Almost everything covered in bacteria that go unstudied
Monday, February 16, 2004
SEATTLE -- That soap scum that forms on the shower curtain? It's really a biofilm loaded with more than a billion bacteria per cubic inch.
The moving belt on an escalator? When you put your hand there, you're dipping into a puddle of bacteria left by all those who went before.
Then there's the sponge you use to rinse dishes at the sink. Yep, loaded with bacteria.
If this makes you want to go relax in a hot tub, think again. The air wafting from the hot water is probably loaded with microbes, some of them able to give you a hacking cough.
It's a microbial world, says Norman P. Pace, a researcher at the University of Colorado at Boulder. Virtually everything you touch is coated with the little critters. You couldn't escape them if you wanted to because your skin is covered with about 100 million bacteria, says Pace.
Yet science knows little about environmental microbes, how they live, reproduce and thrive in the natural world. Most of what is known comes from germs cultured and studied in the lab.
"We live in a microbial world and I find it appalling that this is ignored by science," Pace said at the national meeting of the American Association for the Advancement of Science over the weekend.
He discovered the colonies of soap scum bacteria when, out of curiosity, he took a sample from his own shower curtain and examined it under a microscope.
"I was amazed," he said. Later studies of shower curtains from other homes found the same thing.
"When you step into a shower, you are enmeshed in a bio-aerosol," he said.
Most of the soap scum bacteria is harmless to the healthy. But for people with compromised immune systems, such as patients with AIDS or on chemotherapy or with open wounds, some of the germs can be deadly.
Pace recommends that shower curtains be cleaned weekly.
When he rides an escalator, Pace said he puts down only his knuckles because of the broth of bacteria that may be present.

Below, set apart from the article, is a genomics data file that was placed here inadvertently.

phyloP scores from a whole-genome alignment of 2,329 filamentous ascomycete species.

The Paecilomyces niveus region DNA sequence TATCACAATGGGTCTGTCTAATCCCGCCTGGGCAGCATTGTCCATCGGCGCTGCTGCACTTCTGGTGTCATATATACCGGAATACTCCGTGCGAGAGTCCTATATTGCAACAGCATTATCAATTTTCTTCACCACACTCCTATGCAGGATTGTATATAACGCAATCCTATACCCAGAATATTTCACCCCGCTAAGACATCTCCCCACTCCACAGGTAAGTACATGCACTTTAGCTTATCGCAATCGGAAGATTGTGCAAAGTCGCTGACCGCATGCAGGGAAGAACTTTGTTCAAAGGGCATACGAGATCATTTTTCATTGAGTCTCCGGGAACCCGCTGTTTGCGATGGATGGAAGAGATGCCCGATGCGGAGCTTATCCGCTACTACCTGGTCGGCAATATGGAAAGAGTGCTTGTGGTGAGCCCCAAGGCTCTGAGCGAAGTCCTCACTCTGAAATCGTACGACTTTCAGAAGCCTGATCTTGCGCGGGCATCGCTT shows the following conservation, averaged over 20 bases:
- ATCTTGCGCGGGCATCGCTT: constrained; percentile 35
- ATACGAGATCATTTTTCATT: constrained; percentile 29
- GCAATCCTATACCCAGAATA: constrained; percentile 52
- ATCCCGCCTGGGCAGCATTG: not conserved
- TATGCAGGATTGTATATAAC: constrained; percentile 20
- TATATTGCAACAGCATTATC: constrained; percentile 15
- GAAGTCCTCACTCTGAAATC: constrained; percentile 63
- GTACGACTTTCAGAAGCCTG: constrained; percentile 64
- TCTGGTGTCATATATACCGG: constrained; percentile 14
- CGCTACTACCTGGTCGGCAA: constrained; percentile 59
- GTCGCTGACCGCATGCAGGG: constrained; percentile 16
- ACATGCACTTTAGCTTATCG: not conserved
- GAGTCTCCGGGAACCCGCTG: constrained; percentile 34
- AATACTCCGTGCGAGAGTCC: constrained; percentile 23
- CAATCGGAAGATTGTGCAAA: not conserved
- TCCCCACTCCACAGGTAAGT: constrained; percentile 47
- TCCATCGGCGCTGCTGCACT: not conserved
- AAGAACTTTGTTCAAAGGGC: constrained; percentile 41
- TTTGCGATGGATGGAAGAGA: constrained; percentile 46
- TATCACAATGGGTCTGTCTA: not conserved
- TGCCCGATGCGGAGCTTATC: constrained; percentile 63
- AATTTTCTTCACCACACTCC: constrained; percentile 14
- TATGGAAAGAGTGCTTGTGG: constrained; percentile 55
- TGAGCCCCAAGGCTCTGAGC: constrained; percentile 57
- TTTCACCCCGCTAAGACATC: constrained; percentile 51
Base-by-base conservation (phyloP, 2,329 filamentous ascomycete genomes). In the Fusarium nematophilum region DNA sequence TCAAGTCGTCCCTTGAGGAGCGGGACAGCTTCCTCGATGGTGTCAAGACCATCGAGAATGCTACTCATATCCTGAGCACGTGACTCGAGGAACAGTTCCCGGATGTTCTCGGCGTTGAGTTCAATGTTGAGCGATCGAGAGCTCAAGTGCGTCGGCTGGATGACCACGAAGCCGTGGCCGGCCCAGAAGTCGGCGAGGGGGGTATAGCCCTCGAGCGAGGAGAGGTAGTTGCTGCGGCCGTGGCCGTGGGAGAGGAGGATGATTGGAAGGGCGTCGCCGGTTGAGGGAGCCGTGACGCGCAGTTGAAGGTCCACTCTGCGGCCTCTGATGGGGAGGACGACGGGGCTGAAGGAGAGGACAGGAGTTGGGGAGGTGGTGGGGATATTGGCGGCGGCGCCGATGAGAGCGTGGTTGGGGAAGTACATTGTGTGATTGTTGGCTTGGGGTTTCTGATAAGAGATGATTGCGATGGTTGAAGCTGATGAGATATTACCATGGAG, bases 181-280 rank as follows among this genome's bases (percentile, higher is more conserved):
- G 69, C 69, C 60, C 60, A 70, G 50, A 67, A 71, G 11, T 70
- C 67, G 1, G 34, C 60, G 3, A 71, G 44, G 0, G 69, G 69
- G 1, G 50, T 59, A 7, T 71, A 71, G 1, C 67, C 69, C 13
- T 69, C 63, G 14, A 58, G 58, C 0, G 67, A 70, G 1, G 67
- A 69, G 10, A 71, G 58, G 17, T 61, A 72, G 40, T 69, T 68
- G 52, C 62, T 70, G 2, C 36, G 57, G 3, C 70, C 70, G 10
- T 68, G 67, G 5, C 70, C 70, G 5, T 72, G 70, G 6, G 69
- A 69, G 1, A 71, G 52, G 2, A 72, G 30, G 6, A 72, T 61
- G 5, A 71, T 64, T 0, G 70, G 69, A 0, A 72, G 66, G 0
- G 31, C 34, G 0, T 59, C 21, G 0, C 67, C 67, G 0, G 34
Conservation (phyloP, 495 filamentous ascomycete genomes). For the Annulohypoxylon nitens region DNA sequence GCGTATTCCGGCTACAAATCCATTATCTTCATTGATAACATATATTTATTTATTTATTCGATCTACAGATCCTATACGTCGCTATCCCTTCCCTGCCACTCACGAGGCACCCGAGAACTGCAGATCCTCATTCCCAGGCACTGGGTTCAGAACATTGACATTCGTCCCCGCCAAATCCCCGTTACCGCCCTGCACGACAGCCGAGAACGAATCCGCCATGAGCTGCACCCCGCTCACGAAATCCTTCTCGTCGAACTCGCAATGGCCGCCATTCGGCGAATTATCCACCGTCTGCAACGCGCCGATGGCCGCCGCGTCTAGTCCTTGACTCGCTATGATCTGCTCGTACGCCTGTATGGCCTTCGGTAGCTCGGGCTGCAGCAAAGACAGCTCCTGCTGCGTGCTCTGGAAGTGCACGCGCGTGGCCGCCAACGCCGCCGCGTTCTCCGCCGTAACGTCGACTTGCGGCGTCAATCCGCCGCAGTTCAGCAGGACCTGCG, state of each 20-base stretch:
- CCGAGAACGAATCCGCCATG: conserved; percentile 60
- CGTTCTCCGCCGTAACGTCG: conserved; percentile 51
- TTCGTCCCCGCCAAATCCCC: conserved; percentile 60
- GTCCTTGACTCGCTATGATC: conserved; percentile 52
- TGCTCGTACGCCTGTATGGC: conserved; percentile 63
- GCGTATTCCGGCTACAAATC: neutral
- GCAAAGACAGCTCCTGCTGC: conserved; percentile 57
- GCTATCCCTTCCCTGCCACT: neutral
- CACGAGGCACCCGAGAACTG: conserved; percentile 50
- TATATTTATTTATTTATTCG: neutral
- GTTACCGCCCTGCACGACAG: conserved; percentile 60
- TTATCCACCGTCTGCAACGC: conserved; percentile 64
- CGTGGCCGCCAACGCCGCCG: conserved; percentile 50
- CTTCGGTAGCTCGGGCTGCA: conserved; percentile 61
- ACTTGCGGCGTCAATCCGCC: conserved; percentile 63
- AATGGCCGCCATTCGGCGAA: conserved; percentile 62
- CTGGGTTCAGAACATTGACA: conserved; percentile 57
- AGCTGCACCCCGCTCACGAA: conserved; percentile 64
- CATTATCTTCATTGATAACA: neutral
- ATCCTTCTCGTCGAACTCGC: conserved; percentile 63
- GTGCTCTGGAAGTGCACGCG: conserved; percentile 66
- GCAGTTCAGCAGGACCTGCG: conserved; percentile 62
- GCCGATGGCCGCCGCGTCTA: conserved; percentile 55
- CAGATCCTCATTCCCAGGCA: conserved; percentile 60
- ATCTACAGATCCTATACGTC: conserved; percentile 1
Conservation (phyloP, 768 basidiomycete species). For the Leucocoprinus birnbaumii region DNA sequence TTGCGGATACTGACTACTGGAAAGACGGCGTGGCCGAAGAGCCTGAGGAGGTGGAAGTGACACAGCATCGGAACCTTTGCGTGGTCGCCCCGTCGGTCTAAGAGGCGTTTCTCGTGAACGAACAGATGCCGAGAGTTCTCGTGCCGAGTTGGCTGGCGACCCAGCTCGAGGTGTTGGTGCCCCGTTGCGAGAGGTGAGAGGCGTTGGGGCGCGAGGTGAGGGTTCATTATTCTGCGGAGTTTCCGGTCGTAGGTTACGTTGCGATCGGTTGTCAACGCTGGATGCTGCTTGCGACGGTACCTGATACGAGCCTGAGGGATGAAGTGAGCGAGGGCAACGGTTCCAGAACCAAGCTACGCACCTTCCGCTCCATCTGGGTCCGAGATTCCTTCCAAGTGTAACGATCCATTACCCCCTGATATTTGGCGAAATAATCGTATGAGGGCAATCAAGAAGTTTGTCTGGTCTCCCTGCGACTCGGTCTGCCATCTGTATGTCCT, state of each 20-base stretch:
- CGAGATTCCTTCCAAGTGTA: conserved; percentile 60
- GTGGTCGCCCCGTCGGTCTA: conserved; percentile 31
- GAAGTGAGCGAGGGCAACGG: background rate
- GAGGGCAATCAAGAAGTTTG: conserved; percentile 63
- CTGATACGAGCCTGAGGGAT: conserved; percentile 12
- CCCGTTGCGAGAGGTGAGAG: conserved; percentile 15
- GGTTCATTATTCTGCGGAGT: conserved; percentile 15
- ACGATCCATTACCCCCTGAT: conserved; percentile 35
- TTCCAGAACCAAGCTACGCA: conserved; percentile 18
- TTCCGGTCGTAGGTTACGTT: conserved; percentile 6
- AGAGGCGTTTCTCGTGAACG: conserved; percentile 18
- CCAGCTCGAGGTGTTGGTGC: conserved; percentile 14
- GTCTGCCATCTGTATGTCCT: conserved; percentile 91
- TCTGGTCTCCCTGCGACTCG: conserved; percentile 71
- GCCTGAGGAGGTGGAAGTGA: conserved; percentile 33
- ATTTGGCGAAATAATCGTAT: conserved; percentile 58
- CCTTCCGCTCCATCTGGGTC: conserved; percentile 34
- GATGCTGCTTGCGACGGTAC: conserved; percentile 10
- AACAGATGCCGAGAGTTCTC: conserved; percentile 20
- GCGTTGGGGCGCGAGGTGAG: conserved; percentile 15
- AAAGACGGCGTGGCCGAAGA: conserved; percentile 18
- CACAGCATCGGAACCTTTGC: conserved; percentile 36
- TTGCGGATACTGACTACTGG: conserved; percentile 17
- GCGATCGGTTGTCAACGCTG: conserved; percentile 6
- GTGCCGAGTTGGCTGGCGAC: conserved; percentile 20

The kitchen sink sponge, he said, "is a spectacular source of bacteria."
In his own home, he regularly wrings out the sponge and lets it dry, breaking up the wet, warm bacteria paradise.
Pace explored the microbial world of hot tubs after he was asked to investigate why some on the staff at a therapeutic swimming pool were developing "lifeguard lung," a nagging cough that plagues pool workers.
He found that the air above a heated, indoor pool or above a hot tub is enriched with microbes by about 60 percent. Persistent exposure to the air caused the "lifeguard lung" in sensitive people. The same thing can happen around a hot tub.
"These findings are a bit scary. The bottom line is people should be aware of the risk of swimming in indoor pools or sitting in indoor hot tubs," Pace said.
One hot tub and pool solution, he said, is to increase ventilation so the cloud of microbes are swept away. "Lifeguard lung" generally clears when the exposure is stopped.
But, Pace said, "I wouldn't get into a public hot tub, or even a private one for that matter."
Despite the scary image of bacteria everywhere, Pace said it's not reasonable to go into a "Howard Hughes mode." The late billionaire isolated himself and sterilized most things out of fear of germs.
Among microbes there are good guys and bad guys. Many bacteria are beneficial, helping to keep the harmful ones in check. Antibiotics can kill both the useful germs and the bad ones. That gives an advantage to bacteria that are resistant to antibiotics, some of which can be harmful.
Instead, Pace practices prudence.
People should wash their hands frequently, clean off soap scum often, dry out the kitchen sponge and avoid excessive exposure to indoor pools and hot tubs, he said.